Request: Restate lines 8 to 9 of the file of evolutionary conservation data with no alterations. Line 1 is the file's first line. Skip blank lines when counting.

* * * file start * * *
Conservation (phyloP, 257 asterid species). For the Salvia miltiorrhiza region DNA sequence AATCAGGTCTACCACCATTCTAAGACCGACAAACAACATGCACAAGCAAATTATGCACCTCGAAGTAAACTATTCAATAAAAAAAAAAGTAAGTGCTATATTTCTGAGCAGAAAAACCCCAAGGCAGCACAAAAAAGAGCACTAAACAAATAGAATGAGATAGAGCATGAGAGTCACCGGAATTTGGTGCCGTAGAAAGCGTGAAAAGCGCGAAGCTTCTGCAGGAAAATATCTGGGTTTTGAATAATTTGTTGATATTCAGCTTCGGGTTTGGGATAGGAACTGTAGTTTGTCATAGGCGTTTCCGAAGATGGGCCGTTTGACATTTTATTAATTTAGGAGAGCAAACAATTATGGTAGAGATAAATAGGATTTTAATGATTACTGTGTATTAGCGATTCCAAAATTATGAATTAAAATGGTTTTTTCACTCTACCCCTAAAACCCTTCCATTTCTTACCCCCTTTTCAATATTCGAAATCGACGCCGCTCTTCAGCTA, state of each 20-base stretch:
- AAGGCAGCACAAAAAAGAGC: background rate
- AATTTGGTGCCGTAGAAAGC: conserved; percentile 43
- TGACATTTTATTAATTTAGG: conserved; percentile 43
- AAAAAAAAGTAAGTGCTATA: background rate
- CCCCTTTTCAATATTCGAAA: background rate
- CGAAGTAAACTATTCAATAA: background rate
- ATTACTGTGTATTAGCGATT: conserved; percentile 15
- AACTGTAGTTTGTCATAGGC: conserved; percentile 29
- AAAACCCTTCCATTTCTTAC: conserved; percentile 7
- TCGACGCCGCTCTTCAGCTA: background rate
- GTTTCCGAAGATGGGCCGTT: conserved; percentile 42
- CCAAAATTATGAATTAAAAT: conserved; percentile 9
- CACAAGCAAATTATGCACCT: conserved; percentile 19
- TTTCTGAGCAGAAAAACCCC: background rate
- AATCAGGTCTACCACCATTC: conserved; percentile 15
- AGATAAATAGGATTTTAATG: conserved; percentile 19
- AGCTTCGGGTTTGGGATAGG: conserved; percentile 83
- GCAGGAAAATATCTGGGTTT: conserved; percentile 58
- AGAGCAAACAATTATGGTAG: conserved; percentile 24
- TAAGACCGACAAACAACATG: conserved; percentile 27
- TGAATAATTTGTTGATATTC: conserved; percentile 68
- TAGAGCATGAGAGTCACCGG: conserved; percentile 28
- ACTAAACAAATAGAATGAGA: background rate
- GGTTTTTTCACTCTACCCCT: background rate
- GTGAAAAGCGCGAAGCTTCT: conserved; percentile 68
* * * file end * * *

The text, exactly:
- ATTACTGTGTATTAGCGATT: conserved; percentile 15
- AACTGTAGTTTGTCATAGGC: conserved; percentile 29